Updated 04/20/2012 06:37 PM
Queens students visit Linnaeus West Elementary
A group of New York City high schoolers give back to the local community. Students from the Queens High School of Teaching visited Linnaeus West Elementary School in Endicott Friday to speak to Owego elementary kids impacted by September's flood. As our Melissa Kakareka tells, the visit provided some valuable lessons for both groups of students.
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ENDICOTT, N.Y. -- Students in Owego Elementary School's Flood Recovery Group made some new friends Friday afternoon.
"I saw how this area was affected by the flood, so I just wanted to come and experience this life-changing event," said Queens Teaching High School sophomore Ericka Burton.
Habitat for Humanity students from the Queens High School of Teaching in New York City visited Linnaeus West Elementary in Endicott, which has been the home of Owego's elementary students since the September flood.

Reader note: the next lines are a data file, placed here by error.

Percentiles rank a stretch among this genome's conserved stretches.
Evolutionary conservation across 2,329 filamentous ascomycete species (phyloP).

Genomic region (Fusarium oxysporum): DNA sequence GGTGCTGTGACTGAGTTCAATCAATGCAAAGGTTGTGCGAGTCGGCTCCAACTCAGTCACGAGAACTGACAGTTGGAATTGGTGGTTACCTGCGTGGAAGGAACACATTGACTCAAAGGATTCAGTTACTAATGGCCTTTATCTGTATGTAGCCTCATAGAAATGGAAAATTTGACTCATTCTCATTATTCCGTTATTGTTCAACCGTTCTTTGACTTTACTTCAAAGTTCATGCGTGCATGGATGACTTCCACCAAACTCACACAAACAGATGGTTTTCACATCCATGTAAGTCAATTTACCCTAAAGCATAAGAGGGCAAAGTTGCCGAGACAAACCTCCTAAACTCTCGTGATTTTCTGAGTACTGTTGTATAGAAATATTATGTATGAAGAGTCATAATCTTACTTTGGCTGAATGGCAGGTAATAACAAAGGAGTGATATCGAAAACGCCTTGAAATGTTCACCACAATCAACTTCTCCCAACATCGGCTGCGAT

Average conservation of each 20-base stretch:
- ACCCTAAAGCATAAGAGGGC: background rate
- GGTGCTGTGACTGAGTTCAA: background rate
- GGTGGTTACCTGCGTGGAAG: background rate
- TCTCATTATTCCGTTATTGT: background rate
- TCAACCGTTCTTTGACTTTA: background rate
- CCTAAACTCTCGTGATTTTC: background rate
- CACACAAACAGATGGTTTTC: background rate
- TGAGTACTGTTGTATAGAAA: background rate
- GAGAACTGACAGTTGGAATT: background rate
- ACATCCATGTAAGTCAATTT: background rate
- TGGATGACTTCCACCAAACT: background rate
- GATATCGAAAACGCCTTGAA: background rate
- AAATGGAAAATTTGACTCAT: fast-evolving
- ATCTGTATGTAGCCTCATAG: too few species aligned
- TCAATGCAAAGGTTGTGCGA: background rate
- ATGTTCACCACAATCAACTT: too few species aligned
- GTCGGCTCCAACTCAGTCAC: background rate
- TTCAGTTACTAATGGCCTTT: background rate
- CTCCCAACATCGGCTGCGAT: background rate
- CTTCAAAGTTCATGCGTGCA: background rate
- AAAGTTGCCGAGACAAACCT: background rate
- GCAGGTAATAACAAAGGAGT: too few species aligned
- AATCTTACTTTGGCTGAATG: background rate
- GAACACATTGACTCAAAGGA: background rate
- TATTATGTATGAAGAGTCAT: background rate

The Queens students wanted to learn more about the kid's experiences during the flood. And they also helped the elementary students paint flower boxes that will be used to decorate the school.
"We're painting the wood with the kids so they can personalize it themselves, so if years from now, if they want to come back and see it they can see they contributed to their community," said Queens senior Megan Weinberg.
"This is a way for them to do something fun. They are making some flower boxes for the school, so they can have them around the building, have some roots, because it sounds like we'll be here for a while. So it makes the place feel more like their building right now," said Owego Flood Recovery Group Coordinator Diane Franz.
Members of the group say the experience gave them a sense of personal accomplishment.
"That's the great thing about Habitat for Humanity, it's not just you giving, it's you learning and taking back and being grateful for what you have," said Queens senior Sarah Broughton.
And it helped the elementary students as they continue to recover from the flood.
"I hope they get a feeling that some people actually care what about happened instead of not caring at all," said Queens junior Robert Walter.
Giving everyone something to feel good about.